Defense attorneys claimed on Tuesday that the 37-year-old former altar boy suing popular Lockeford priest Michael Kelly may have been sexually assaulted by someone else.
During cross examination, clinical psychologist Amy Charney, a witness for the plaintiff, testified that the plaintiff was in fourth grade, not fifth, when he was sexually assaulted. Charney’s statement contradicts the plaintiff’s testimony on Friday that Kelly sexually assaulted him in the fifth grade. Defense attorney Tom Beatty, representing Kelly, noted that Kelly didn’t begin his duties at Cathedral of the Annunciation in Stockton until June 1984, when the plaintiff was completing the fourth grade.
However, Charney said that people with repressed memories of childhood sexual abuse are often fuzzy on actual dates and times of traumatic events. She added that children sometimes shut off their memories of events like sexual assault for more than 20 years, as she said was the case with the plaintiff suing Kelly.
Beatty asked Charney if she was aware of the plaintiff’s family having a nanny and a babysitter who could have sexual assaulted him. Charney replied that she had no knowledge of those individuals.
In daylong testimony, Charney also described repressed memory — when people forget about a traumatic incident and it comes back to them after a period of time.
The plaintiff, whose name is being withheld by court order because he claims to be a sexual assault victim, is suing Kelly and the Stockton Diocese, saying that Kelly sexually assaulted him at least once in the 1980s when the plaintiff was a student at Annunciation School in Stockton.
Kelly, 62, has been pastor of St. Joachim’s Catholic Church in Lockeford for the past eight years.
Charney, who practices in West Hartford, Conn., said she counseled the plaintiff from January through September 2008, when the plaintiff lived in that state. He told Charney during several appointments that his experience being sexually abused as a child was coming back to him.
People experiencing repressed memory, Charney said, recall details a little at a time as a defense mechanism, because recalling every detail can be overwhelming to them.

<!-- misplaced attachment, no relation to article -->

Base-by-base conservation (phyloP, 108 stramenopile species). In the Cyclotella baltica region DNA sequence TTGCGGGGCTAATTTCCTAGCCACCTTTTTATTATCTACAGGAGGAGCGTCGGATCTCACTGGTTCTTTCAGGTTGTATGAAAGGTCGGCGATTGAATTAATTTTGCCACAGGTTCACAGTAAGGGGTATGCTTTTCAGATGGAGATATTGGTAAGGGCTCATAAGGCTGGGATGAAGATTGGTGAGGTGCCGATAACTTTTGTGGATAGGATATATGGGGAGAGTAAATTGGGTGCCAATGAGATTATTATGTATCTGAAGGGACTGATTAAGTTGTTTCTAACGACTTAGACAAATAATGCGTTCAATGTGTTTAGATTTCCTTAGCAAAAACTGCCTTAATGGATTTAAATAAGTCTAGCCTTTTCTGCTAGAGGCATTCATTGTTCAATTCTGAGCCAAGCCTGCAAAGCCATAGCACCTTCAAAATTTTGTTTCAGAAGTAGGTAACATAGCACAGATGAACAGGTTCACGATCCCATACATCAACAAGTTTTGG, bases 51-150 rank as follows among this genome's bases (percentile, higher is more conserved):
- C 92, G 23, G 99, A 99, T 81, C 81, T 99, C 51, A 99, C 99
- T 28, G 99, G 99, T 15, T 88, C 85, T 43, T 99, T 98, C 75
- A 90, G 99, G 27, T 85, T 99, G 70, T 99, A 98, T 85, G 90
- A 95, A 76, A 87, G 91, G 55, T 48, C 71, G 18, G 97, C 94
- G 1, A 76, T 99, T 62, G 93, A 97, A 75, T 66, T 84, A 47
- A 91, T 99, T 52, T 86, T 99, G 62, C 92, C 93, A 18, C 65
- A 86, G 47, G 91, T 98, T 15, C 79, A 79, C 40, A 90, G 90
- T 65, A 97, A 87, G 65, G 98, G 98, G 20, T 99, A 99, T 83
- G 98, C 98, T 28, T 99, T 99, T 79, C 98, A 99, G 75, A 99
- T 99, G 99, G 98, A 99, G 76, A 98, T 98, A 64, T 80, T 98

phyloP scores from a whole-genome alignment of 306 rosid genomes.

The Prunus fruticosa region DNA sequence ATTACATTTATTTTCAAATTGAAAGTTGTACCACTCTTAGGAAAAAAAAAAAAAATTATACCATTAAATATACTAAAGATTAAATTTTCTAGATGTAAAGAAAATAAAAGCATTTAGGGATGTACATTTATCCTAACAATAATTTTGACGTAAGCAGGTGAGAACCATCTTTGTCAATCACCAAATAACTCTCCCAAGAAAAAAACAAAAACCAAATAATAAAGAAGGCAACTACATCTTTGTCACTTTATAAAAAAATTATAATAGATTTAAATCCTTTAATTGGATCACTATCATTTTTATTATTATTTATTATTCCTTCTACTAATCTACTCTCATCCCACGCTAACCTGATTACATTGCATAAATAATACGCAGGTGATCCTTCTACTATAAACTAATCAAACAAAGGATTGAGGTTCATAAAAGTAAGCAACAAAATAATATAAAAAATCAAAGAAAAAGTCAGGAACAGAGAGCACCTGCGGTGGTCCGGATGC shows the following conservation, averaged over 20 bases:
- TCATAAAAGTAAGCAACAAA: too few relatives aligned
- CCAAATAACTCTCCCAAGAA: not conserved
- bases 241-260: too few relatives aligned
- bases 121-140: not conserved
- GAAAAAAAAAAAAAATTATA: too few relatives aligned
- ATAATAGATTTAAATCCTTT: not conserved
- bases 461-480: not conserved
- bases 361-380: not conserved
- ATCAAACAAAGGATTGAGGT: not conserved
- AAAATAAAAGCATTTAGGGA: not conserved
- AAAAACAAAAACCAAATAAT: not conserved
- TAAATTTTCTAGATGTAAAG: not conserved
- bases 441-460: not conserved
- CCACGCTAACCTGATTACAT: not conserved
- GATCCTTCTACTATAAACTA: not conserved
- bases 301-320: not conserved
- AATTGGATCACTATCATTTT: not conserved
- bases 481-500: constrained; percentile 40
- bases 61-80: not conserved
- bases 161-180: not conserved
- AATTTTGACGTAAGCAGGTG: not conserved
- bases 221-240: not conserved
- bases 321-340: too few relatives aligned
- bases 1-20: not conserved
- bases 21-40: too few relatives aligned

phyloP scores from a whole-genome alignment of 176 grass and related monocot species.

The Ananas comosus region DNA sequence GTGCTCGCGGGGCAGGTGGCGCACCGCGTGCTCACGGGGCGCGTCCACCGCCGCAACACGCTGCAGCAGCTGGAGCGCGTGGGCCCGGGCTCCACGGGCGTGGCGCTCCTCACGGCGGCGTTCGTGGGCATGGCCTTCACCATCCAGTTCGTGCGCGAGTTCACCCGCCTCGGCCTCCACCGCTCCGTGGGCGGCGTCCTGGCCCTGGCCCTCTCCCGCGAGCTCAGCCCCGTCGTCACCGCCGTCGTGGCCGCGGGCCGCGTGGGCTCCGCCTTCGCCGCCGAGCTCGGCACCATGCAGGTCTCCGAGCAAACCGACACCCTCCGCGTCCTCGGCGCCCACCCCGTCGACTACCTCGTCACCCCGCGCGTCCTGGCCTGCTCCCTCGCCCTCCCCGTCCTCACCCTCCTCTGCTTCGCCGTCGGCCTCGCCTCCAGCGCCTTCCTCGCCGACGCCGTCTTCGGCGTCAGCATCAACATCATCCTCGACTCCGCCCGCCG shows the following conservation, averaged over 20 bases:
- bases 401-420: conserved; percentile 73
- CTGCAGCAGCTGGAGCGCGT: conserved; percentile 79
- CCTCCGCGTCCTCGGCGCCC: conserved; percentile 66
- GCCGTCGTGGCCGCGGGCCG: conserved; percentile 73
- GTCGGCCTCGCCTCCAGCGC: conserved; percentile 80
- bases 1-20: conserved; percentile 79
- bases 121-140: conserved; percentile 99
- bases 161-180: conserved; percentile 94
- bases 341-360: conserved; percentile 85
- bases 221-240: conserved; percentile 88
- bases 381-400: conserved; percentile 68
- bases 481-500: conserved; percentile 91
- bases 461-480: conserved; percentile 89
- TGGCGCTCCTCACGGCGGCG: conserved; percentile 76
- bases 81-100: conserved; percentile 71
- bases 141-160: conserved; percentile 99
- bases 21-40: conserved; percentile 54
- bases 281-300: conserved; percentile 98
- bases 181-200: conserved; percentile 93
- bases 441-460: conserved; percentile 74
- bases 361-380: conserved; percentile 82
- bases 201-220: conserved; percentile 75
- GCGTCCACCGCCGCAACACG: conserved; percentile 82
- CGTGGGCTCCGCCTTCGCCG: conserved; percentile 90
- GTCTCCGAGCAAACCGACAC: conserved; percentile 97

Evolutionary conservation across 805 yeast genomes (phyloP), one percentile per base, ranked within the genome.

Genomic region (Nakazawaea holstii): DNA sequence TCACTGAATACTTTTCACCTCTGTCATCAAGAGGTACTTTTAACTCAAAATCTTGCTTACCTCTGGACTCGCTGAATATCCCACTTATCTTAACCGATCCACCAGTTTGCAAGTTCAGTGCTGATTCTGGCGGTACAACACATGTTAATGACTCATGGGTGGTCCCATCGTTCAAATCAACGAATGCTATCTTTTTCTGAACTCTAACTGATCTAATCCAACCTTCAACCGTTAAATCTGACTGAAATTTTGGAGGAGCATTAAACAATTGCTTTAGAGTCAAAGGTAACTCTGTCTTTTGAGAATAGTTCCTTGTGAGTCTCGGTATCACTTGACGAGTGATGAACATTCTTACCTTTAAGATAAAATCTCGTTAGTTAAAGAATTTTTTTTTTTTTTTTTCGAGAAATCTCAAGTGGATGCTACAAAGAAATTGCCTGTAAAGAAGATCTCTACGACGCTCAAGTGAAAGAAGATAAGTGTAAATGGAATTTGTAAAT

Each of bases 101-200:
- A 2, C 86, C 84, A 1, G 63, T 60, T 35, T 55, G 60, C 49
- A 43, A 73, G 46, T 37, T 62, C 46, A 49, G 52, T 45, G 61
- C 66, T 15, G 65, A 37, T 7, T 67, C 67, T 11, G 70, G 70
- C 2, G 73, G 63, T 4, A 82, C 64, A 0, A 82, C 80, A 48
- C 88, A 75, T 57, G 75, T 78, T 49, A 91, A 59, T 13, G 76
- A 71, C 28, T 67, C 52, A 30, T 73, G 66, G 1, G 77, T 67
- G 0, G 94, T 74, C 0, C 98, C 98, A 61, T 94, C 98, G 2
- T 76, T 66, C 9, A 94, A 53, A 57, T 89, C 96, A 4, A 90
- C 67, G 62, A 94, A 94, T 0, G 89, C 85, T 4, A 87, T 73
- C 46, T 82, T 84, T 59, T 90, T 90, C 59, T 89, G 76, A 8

“I believe that memories evolve,” Charney said.
Attorney Jim Goodman, representing the diocese, then asked, “You can’t possibly tell what memories (the plaintiff) will have two or three years from now?”
Charney replied, “No, I can’t.”
Charney added that her role is not to piece events together for clients. Rather, it’s to help clients piece things together for themselves.
The former altar boy told Charney about being fondled in Kelly’s living quarters at the church rectory, she said, but it took three months before he remembered being sexually assaulted on a trail outside Stockton.
Charney testified that the plaintiff was disturbed by media reports of clergy sexual abuse in Boston. She said that the plaintiff saw a headline about it on the Internet, but he told her he didn’t read the accompanying article. However, the headline may have triggered the plaintiff’s memory of childhood sexual abuse, Charney said.
Charney wasn’t expected to testify on Tuesday because the plaintiff hadn’t completed his testimony on Friday, the last day court was held. However, attorneys allowed Charney to take the witness stand because she flew to California from Connecticut for the trial.
The plaintiff will continue to be questioned by his attorney, John Manly, and be cross-examined by Goodman and Beatty. Court will be in session beginning at 10 a.m. today at San Joaquin County Superior Court, 222 E. Weber Ave., Department 42, Stockton.
The trial will continue each day at 10 a.m. through Friday and then Tuesday through Friday each week until the trial goes to the jury for deliberation.
Contact reporter Ross Farrow at email@example.com.